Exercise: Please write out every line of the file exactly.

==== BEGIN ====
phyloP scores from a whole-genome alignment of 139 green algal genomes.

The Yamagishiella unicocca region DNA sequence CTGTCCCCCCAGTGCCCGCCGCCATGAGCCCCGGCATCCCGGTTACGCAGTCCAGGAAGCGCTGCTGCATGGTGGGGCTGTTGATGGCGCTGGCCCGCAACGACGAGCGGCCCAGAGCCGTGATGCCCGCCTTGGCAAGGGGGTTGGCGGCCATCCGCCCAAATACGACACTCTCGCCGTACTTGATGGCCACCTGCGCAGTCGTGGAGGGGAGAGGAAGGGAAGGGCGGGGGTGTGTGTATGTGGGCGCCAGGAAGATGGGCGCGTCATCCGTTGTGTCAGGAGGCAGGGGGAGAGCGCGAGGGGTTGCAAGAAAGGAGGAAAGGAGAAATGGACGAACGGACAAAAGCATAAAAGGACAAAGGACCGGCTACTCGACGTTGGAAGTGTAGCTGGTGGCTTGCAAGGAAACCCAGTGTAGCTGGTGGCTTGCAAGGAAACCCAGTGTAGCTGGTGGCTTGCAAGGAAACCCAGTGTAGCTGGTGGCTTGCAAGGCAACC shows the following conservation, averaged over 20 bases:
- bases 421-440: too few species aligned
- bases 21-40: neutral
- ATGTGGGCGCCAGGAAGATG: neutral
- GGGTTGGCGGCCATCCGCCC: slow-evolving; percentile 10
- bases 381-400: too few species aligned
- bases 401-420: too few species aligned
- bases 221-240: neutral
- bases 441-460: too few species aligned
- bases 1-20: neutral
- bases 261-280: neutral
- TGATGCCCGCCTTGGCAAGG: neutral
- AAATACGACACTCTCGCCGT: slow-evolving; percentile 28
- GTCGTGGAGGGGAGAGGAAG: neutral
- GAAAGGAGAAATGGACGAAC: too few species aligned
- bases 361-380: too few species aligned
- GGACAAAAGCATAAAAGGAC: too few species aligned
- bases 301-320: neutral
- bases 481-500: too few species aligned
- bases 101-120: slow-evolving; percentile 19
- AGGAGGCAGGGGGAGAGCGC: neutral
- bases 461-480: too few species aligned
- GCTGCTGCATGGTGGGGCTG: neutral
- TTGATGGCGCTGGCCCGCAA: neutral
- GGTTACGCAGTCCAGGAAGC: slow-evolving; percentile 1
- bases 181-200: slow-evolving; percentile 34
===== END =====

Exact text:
phyloP scores from a whole-genome alignment of 139 green algal genomes.

The Yamagishiella unicocca region DNA sequence CTGTCCCCCCAGTGCCCGCCGCCATGAGCCCCGGCATCCCGGTTACGCAGTCCAGGAAGCGCTGCTGCATGGTGGGGCTGTTGATGGCGCTGGCCCGCAACGACGAGCGGCCCAGAGCCGTGATGCCCGCCTTGGCAAGGGGGTTGGCGGCCATCCGCCCAAATACGACACTCTCGCCGTACTTGATGGCCACCTGCGCAGTCGTGGAGGGGAGAGGAAGGGAAGGGCGGGGGTGTGTGTATGTGGGCGCCAGGAAGATGGGCGCGTCATCCGTTGTGTCAGGAGGCAGGGGGAGAGCGCGAGGGGTTGCAAGAAAGGAGGAAAGGAGAAATGGACGAACGGACAAAAGCATAAAAGGACAAAGGACCGGCTACTCGACGTTGGAAGTGTAGCTGGTGGCTTGCAAGGAAACCCAGTGTAGCTGGTGGCTTGCAAGGAAACCCAGTGTAGCTGGTGGCTTGCAAGGAAACCCAGTGTAGCTGGTGGCTTGCAAGGCAACC shows the following conservation, averaged over 20 bases:
- bases 421-440: too few species aligned
- bases 21-40: neutral
- ATGTGGGCGCCAGGAAGATG: neutral
- GGGTTGGCGGCCATCCGCCC: slow-evolving; percentile 10
- bases 381-400: too few species aligned
- bases 401-420: too few species aligned
- bases 221-240: neutral
- bases 441-460: too few species aligned
- bases 1-20: neutral
- bases 261-280: neutral
- TGATGCCCGCCTTGGCAAGG: neutral
- AAATACGACACTCTCGCCGT: slow-evolving; percentile 28
- GTCGTGGAGGGGAGAGGAAG: neutral
- GAAAGGAGAAATGGACGAAC: too few species aligned
- bases 361-380: too few species aligned
- GGACAAAAGCATAAAAGGAC: too few species aligned
- bases 301-320: neutral
- bases 481-500: too few species aligned
- bases 101-120: slow-evolving; percentile 19
- AGGAGGCAGGGGGAGAGCGC: neutral
- bases 461-480: too few species aligned
- GCTGCTGCATGGTGGGGCTG: neutral
- TTGATGGCGCTGGCCCGCAA: neutral
- GGTTACGCAGTCCAGGAAGC: slow-evolving; percentile 1
- bases 181-200: slow-evolving; percentile 34